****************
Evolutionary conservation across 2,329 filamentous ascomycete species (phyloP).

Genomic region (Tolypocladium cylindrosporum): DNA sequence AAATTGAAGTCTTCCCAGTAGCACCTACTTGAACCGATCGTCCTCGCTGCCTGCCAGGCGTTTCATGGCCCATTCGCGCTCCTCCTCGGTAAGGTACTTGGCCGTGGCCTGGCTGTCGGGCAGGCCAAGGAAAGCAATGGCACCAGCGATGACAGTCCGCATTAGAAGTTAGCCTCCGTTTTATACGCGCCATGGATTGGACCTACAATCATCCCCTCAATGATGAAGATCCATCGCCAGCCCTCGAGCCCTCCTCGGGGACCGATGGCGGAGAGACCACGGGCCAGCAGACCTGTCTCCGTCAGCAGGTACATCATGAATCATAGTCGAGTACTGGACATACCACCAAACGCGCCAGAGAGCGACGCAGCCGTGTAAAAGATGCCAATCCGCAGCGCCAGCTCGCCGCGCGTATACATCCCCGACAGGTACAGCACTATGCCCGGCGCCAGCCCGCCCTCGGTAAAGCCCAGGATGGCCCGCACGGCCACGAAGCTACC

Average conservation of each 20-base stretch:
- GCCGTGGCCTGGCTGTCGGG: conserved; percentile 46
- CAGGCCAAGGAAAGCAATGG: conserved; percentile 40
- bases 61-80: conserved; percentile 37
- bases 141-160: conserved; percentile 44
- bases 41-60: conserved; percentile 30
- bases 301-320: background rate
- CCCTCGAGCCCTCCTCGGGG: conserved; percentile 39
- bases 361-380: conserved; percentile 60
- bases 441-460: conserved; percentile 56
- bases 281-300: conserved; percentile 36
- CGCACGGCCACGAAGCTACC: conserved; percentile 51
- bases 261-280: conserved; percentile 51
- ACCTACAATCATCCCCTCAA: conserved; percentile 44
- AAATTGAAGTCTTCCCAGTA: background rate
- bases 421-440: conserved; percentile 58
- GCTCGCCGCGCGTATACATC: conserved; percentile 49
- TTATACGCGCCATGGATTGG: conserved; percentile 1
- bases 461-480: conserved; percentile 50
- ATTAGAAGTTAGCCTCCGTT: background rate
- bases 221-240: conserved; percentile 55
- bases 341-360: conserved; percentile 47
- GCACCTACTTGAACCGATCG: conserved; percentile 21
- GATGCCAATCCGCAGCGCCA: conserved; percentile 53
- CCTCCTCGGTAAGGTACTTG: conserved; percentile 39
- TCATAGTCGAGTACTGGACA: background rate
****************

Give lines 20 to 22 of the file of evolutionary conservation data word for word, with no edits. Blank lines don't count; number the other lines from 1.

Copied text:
- TTATACGCGCCATGGATTGG: conserved; percentile 1
- bases 461-480: conserved; percentile 50
- ATTAGAAGTTAGCCTCCGTT: background rate